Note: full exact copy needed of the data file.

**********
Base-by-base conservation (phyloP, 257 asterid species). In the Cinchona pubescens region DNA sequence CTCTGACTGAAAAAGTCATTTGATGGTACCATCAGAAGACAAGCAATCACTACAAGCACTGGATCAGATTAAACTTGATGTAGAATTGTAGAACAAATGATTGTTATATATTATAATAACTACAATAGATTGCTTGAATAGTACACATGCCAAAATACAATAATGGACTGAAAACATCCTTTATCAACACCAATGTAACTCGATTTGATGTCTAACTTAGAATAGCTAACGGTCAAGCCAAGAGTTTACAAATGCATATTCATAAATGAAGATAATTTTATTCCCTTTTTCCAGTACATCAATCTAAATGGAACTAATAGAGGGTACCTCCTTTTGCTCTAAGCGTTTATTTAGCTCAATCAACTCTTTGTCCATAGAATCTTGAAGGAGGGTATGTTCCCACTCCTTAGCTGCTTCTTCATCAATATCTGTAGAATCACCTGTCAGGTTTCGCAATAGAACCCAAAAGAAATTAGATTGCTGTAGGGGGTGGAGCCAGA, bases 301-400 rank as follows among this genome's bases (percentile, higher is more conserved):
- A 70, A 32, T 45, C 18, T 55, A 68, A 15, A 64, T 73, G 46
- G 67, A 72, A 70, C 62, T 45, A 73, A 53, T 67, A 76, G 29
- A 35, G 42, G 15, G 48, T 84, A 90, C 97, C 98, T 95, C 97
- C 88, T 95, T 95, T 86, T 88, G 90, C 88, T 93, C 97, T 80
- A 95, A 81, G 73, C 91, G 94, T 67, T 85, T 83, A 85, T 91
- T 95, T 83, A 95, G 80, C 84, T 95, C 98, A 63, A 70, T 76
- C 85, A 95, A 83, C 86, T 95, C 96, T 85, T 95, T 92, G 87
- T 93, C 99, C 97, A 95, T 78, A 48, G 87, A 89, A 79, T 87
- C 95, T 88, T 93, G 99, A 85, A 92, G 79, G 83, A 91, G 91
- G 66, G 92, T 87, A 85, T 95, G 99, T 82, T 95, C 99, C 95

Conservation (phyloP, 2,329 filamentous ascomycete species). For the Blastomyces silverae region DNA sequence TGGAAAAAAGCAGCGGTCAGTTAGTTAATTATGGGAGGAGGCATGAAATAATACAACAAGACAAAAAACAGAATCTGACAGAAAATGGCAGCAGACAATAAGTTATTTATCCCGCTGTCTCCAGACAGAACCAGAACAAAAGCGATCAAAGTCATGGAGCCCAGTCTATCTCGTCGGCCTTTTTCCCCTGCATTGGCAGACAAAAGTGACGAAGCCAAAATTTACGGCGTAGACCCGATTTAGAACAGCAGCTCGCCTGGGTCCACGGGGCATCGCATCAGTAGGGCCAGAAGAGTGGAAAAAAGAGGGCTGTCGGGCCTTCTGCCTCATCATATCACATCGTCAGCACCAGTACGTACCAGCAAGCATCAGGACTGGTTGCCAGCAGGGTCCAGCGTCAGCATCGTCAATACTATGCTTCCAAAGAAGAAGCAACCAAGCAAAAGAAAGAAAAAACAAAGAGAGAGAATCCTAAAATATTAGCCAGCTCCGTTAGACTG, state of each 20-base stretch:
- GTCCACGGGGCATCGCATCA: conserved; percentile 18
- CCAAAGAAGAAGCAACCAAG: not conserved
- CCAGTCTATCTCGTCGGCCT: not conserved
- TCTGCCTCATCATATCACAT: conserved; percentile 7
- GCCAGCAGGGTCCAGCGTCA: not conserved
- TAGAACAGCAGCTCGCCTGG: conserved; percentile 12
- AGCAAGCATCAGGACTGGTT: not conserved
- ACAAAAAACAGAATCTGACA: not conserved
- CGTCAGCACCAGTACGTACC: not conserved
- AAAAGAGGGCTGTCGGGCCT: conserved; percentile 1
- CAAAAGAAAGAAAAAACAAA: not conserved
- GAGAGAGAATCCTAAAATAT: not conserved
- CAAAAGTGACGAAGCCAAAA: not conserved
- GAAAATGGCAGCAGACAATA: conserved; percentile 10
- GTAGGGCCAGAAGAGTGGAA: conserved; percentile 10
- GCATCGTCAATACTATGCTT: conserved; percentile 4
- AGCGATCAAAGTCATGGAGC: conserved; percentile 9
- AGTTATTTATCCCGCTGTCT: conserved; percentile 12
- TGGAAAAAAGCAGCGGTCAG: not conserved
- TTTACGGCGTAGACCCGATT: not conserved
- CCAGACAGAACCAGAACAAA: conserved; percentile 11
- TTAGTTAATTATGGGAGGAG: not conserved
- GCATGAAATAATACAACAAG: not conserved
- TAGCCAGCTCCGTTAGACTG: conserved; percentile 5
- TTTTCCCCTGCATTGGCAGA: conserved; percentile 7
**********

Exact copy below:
Base-by-base conservation (phyloP, 257 asterid species). In the Cinchona pubescens region DNA sequence CTCTGACTGAAAAAGTCATTTGATGGTACCATCAGAAGACAAGCAATCACTACAAGCACTGGATCAGATTAAACTTGATGTAGAATTGTAGAACAAATGATTGTTATATATTATAATAACTACAATAGATTGCTTGAATAGTACACATGCCAAAATACAATAATGGACTGAAAACATCCTTTATCAACACCAATGTAACTCGATTTGATGTCTAACTTAGAATAGCTAACGGTCAAGCCAAGAGTTTACAAATGCATATTCATAAATGAAGATAATTTTATTCCCTTTTTCCAGTACATCAATCTAAATGGAACTAATAGAGGGTACCTCCTTTTGCTCTAAGCGTTTATTTAGCTCAATCAACTCTTTGTCCATAGAATCTTGAAGGAGGGTATGTTCCCACTCCTTAGCTGCTTCTTCATCAATATCTGTAGAATCACCTGTCAGGTTTCGCAATAGAACCCAAAAGAAATTAGATTGCTGTAGGGGGTGGAGCCAGA, bases 301-400 rank as follows among this genome's bases (percentile, higher is more conserved):
- A 70, A 32, T 45, C 18, T 55, A 68, A 15, A 64, T 73, G 46
- G 67, A 72, A 70, C 62, T 45, A 73, A 53, T 67, A 76, G 29
- A 35, G 42, G 15, G 48, T 84, A 90, C 97, C 98, T 95, C 97
- C 88, T 95, T 95, T 86, T 88, G 90, C 88, T 93, C 97, T 80
- A 95, A 81, G 73, C 91, G 94, T 67, T 85, T 83, A 85, T 91
- T 95, T 83, A 95, G 80, C 84, T 95, C 98, A 63, A 70, T 76
- C 85, A 95, A 83, C 86, T 95, C 96, T 85, T 95, T 92, G 87
- T 93, C 99, C 97, A 95, T 78, A 48, G 87, A 89, A 79, T 87
- C 95, T 88, T 93, G 99, A 85, A 92, G 79, G 83, A 91, G 91
- G 66, G 92, T 87, A 85, T 95, G 99, T 82, T 95, C 99, C 95

Conservation (phyloP, 2,329 filamentous ascomycete species). For the Blastomyces silverae region DNA sequence TGGAAAAAAGCAGCGGTCAGTTAGTTAATTATGGGAGGAGGCATGAAATAATACAACAAGACAAAAAACAGAATCTGACAGAAAATGGCAGCAGACAATAAGTTATTTATCCCGCTGTCTCCAGACAGAACCAGAACAAAAGCGATCAAAGTCATGGAGCCCAGTCTATCTCGTCGGCCTTTTTCCCCTGCATTGGCAGACAAAAGTGACGAAGCCAAAATTTACGGCGTAGACCCGATTTAGAACAGCAGCTCGCCTGGGTCCACGGGGCATCGCATCAGTAGGGCCAGAAGAGTGGAAAAAAGAGGGCTGTCGGGCCTTCTGCCTCATCATATCACATCGTCAGCACCAGTACGTACCAGCAAGCATCAGGACTGGTTGCCAGCAGGGTCCAGCGTCAGCATCGTCAATACTATGCTTCCAAAGAAGAAGCAACCAAGCAAAAGAAAGAAAAAACAAAGAGAGAGAATCCTAAAATATTAGCCAGCTCCGTTAGACTG, state of each 20-base stretch:
- GTCCACGGGGCATCGCATCA: conserved; percentile 18
- CCAAAGAAGAAGCAACCAAG: not conserved
- CCAGTCTATCTCGTCGGCCT: not conserved
- TCTGCCTCATCATATCACAT: conserved; percentile 7
- GCCAGCAGGGTCCAGCGTCA: not conserved
- TAGAACAGCAGCTCGCCTGG: conserved; percentile 12
- AGCAAGCATCAGGACTGGTT: not conserved
- ACAAAAAACAGAATCTGACA: not conserved
- CGTCAGCACCAGTACGTACC: not conserved
- AAAAGAGGGCTGTCGGGCCT: conserved; percentile 1
- CAAAAGAAAGAAAAAACAAA: not conserved
- GAGAGAGAATCCTAAAATAT: not conserved
- CAAAAGTGACGAAGCCAAAA: not conserved
- GAAAATGGCAGCAGACAATA: conserved; percentile 10
- GTAGGGCCAGAAGAGTGGAA: conserved; percentile 10
- GCATCGTCAATACTATGCTT: conserved; percentile 4
- AGCGATCAAAGTCATGGAGC: conserved; percentile 9
- AGTTATTTATCCCGCTGTCT: conserved; percentile 12
- TGGAAAAAAGCAGCGGTCAG: not conserved
- TTTACGGCGTAGACCCGATT: not conserved
- CCAGACAGAACCAGAACAAA: conserved; percentile 11
- TTAGTTAATTATGGGAGGAG: not conserved
- GCATGAAATAATACAACAAG: not conserved
- TAGCCAGCTCCGTTAGACTG: conserved; percentile 5
- TTTTCCCCTGCATTGGCAGA: conserved; percentile 7